2. Oil prices firm on weaker dollar, gold higher
Oil prices are better bid, supported by a rebound in global equities, as well as by a weaker dollar, which potentially supports more fuel consumption.
Brent crude futures are at +$62.97 per barrel, up +38c, or +0.6% from Monday’s close. U.S West Texas Intermediate (WTI) crude futures are at +$59.60 a barrel, up +31c or +0.5% from yesterday’s settlement.
The stronger prices came after crude registered its biggest loss in two years last week as global stock markets slumped.
Nonetheless, rising U.S production continues to undermine the efforts led by the OPEC and Russia to tighten markets and prop up prices.
Note: U.S oil production has rallied above +10m bpd, overtaking top exporter Saudi Arabia and coming within reach of top producer Russia.
There are also strong signals the output will rally further. Data last Friday showed that U.S energy companies added 26 oilrigs looking for new production, boosting the count to +791, the highest since April 2015.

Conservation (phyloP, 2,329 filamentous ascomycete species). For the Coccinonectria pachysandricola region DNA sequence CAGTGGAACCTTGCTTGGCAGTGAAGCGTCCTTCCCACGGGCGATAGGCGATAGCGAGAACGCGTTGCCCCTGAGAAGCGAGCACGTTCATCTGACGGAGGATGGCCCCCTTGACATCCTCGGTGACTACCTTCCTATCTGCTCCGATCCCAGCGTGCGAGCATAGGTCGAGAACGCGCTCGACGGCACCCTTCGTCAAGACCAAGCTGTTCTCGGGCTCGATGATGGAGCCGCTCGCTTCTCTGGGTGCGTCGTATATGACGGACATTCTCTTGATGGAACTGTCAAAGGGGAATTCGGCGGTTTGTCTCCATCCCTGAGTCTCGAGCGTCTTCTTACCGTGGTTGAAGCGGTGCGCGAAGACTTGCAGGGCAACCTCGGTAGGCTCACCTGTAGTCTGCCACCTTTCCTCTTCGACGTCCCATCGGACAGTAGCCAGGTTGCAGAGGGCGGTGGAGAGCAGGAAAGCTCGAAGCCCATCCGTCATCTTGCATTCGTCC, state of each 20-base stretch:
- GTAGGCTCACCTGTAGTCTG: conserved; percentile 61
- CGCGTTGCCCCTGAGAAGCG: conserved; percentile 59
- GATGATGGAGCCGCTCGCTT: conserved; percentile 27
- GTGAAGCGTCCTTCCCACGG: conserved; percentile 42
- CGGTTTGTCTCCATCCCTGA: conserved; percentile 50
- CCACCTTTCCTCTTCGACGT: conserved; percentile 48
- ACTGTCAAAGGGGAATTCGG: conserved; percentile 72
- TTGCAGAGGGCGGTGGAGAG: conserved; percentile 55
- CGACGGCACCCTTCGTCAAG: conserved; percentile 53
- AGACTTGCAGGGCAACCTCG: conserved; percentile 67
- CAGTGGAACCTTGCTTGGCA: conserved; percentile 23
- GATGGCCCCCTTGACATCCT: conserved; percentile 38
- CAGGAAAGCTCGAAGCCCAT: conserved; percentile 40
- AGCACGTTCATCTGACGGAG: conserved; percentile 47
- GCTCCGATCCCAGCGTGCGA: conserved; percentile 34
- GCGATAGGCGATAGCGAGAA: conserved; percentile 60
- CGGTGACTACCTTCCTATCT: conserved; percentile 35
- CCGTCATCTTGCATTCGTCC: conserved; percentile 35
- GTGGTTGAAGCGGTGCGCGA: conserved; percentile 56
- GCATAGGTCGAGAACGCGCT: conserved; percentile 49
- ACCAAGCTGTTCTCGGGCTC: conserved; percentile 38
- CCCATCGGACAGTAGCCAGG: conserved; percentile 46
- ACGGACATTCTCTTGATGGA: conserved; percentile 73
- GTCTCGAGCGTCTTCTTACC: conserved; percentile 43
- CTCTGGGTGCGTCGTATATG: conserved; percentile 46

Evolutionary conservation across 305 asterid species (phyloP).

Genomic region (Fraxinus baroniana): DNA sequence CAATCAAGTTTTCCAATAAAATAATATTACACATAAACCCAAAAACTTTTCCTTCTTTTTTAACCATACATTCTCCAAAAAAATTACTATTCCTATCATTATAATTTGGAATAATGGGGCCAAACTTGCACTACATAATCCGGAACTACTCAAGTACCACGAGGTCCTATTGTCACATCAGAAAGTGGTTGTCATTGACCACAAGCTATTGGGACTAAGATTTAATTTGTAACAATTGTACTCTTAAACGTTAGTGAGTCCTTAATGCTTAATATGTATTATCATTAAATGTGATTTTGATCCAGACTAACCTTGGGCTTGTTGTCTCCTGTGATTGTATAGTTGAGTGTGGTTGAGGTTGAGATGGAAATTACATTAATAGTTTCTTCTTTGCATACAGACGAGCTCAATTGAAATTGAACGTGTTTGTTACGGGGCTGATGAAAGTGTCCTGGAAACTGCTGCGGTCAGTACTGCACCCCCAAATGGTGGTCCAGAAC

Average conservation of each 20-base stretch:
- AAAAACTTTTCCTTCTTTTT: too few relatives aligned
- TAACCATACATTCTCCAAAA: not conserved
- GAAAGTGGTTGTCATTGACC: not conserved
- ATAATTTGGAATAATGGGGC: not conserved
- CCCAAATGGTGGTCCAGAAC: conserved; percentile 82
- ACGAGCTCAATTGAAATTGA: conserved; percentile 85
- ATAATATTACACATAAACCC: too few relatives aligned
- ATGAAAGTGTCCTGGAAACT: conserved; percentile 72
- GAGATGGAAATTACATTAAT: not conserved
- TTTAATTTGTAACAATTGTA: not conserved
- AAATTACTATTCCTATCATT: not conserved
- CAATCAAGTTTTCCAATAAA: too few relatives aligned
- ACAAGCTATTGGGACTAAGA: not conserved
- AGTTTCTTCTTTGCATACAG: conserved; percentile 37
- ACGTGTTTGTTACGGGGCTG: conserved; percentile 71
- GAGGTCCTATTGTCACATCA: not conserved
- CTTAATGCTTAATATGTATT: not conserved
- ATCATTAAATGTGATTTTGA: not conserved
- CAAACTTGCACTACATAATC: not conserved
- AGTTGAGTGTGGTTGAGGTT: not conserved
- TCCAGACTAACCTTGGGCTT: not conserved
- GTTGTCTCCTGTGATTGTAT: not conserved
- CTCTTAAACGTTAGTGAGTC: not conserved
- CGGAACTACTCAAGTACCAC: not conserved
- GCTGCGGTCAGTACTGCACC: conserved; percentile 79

Gold prices have hit a one-week high overnight, aided by a weaker dollar and as the market awaits for tomorrow’s U.S inflation data for clues on the pace of interest rate hikes. Spot gold is up +0.4% at +$1,327.81 an ounce.
Note: Yesterday, the yellow metal rose +0.5%, its biggest single-day percentage gain in more than one week.
3. Sovereign yields fall
G7 sovereign bond yields look attractive across the curve after yields rallied on a recovering global economy and on expectations central banks will tighten policy faster than previously thought.
With the lack of economic market news the fixed income market looks attractive and reason why yields fell in the overnight session.
The yield on U.S 10-year Treasuries fell -3 bps to +2.83%, the biggest drop in more than a week. In Germany, the 10-year Bund yield declined -2 bps to +0.74%, the lowest in a week, while in the U.K the 10-year Gilt yield has dipped -1 bps to +1.601% despite the higher inflation print (see below).
4. Sterling reaction muted